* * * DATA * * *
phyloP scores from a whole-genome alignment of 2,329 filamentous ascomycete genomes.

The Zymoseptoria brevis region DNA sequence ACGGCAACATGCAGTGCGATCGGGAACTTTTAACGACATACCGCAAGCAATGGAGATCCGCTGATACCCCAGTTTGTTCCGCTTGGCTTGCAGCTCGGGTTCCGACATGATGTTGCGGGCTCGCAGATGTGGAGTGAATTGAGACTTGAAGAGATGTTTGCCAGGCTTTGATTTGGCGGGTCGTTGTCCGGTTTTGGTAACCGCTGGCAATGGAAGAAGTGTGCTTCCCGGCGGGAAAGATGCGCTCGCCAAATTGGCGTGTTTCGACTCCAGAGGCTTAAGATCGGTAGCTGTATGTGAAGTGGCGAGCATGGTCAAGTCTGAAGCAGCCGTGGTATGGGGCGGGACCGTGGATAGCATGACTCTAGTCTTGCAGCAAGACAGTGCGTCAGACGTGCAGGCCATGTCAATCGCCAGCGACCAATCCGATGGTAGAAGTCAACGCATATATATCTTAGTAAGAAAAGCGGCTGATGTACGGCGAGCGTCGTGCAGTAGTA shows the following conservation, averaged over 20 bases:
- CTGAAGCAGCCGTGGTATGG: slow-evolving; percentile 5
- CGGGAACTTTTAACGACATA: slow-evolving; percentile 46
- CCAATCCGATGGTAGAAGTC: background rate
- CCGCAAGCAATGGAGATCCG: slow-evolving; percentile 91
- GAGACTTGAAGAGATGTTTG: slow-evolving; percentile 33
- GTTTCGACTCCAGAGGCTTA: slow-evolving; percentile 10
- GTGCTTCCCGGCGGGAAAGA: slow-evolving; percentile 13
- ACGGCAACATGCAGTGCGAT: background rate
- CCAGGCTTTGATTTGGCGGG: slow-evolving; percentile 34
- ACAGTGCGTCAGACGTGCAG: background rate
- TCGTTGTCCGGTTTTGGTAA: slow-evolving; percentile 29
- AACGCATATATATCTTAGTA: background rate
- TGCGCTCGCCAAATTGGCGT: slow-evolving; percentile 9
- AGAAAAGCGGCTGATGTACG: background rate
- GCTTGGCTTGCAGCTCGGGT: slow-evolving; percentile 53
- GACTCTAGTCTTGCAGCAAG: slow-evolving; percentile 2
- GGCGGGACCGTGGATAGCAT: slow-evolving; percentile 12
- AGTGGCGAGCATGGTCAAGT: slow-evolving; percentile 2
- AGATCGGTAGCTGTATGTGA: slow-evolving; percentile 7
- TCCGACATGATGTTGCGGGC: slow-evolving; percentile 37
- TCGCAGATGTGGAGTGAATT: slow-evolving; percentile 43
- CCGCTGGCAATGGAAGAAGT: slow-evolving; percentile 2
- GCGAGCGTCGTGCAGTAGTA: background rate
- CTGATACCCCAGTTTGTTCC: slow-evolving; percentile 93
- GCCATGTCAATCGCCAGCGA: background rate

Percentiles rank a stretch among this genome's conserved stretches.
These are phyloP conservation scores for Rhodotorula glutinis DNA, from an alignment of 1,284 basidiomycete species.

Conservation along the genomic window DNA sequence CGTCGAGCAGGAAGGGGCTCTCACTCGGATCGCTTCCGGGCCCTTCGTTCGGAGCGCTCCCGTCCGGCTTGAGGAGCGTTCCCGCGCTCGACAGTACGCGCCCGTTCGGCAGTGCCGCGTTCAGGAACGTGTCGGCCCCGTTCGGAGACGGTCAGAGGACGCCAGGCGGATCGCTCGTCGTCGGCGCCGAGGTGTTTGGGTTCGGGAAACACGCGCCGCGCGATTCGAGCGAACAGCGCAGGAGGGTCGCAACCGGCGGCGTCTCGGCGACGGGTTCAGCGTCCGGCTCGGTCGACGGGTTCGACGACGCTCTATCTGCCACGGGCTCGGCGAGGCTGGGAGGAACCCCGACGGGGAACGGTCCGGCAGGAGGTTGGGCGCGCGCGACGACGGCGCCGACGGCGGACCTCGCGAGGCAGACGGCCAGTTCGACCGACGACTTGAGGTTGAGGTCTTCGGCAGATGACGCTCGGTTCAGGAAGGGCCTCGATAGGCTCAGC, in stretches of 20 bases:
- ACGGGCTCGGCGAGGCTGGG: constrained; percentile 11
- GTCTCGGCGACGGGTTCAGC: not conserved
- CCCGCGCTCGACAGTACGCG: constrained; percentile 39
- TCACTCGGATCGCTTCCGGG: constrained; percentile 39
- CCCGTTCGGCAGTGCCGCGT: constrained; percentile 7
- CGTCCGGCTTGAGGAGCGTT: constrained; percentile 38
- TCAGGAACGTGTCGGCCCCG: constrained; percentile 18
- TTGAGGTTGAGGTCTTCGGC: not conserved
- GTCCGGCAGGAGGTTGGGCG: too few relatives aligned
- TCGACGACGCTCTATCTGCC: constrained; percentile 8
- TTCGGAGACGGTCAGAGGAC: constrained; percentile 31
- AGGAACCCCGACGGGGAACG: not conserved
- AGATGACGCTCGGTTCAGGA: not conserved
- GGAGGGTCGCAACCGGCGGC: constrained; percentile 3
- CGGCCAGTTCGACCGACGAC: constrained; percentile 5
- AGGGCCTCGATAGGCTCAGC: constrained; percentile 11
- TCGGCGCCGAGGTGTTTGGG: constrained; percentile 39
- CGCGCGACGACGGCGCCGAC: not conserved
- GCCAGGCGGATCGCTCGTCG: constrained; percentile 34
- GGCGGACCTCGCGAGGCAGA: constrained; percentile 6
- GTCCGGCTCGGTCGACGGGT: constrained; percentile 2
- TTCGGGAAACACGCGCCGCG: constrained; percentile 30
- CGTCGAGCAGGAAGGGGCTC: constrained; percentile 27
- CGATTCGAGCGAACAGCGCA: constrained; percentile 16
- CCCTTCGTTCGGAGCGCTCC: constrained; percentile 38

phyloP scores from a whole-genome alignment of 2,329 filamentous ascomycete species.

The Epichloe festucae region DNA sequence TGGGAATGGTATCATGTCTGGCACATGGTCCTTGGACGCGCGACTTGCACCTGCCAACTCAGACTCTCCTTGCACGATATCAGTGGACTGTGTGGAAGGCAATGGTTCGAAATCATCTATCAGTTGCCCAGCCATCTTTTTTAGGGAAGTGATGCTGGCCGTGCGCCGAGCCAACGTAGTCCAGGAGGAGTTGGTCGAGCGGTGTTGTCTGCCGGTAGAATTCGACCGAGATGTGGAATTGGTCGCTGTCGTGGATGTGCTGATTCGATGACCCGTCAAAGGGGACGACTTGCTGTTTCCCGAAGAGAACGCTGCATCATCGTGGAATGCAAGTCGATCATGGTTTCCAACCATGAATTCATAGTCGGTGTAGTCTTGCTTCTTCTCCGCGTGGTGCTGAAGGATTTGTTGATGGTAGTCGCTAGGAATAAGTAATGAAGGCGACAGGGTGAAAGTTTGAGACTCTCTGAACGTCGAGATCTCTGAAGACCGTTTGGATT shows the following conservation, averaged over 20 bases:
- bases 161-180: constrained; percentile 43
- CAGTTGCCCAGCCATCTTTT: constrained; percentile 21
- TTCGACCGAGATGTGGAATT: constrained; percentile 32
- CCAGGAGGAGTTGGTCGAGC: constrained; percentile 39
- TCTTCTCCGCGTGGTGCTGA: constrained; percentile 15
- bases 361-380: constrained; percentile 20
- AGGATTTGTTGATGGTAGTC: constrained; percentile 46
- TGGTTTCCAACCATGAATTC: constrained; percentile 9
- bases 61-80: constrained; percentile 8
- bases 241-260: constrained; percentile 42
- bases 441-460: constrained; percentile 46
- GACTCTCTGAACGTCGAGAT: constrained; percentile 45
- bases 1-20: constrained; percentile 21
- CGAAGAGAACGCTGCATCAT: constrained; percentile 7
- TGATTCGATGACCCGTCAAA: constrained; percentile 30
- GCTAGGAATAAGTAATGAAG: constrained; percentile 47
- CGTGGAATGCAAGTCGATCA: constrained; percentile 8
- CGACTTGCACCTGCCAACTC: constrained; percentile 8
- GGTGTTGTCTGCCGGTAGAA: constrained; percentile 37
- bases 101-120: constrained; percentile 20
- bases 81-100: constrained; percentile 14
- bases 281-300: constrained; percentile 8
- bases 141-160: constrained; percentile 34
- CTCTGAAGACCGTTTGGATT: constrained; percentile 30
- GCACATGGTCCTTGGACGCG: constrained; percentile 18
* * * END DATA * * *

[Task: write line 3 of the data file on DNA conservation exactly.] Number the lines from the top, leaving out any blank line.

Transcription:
- CTGAAGCAGCCGTGGTATGG: slow-evolving; percentile 5